How can my nephew sit in jail for 6 months and not have a visit with court-appointed attorney?

UPDATED: Sep 30, 2022

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How can my nephew sit in jail for 6 months and not have a visit with court-appointed attorney?

My nephew out of prison on plea bargain was arrested after subsequent allegation and is in county jail on $100,000 bond for 6 months. He has court-appointed attorney who has yet to make contact with him.

Asked on January 12, 2017 under Criminal Law, Oklahoma


M.D., Member, California and New York Bar / FreeAdvice Contributing Attorney

Answered 5 years ago | Contributor

He can request a hearing for what is known as "substitution of counsel". This  means that he can get a different public defender to represent him so long as he can convince a judge that it is necessary. To seek a hearing for this, he should write a letter to the judge who is on his case and request a meeting with them. A copy of this request should be in letter form and sent to the lawyer who he wants removed and also to the the prosecutor. He should make sure that both copies and the original (which goes to the judge) are sent via certified mail; he will also need to keep a copy for himself. The letter should state that he wants his present attorney removed from his case and why. He'll need to list the problems that he is having with his PD. The letter should be kept short and to the point and be truthful.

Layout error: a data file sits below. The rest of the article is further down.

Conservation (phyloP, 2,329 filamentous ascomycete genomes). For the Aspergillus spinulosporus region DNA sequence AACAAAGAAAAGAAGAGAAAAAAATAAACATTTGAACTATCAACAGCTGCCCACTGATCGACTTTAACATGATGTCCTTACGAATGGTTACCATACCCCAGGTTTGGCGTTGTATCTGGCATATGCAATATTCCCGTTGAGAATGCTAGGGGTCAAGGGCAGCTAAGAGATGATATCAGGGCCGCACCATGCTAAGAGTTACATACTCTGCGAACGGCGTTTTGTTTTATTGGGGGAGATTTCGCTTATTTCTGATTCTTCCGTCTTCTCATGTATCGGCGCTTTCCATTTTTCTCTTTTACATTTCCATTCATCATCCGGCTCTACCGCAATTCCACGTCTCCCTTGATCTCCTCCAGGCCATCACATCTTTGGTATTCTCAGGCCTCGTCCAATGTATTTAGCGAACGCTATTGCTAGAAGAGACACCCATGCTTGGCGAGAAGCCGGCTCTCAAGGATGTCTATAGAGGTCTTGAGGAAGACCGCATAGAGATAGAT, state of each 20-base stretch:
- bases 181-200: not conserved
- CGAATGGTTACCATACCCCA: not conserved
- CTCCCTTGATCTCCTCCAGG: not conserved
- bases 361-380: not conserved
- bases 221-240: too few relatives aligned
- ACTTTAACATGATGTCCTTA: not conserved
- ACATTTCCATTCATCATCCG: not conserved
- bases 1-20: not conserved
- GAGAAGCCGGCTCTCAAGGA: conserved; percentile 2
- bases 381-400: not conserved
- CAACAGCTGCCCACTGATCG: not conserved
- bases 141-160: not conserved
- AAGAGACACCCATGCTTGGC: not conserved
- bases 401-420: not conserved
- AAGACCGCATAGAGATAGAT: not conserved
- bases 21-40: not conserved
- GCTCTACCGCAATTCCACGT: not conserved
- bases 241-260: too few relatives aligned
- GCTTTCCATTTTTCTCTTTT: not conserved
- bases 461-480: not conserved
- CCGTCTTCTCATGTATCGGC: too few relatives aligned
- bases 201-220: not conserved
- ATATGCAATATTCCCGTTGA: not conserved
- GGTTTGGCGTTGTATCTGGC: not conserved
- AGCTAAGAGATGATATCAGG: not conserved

IMPORTANT NOTICE: The Answer(s) provided above are for general information only. The attorney providing the answer was not serving as the attorney for the person submitting the question or in any attorney-client relationship with such person. Laws may vary from state to state, and sometimes change. Tiny variations in the facts, or a fact not set forth in a question, often can change a legal outcome or an attorney's conclusion. Although has verified the attorney was admitted to practice law in at least one jurisdiction, he or she may not be authorized to practice law in the jurisdiction referred to in the question, nor is he or she necessarily experienced in the area of the law involved. Unlike the information in the Answer(s) above, upon which you should NOT rely, for personal advice you can rely upon we suggest you retain an attorney to represent you.

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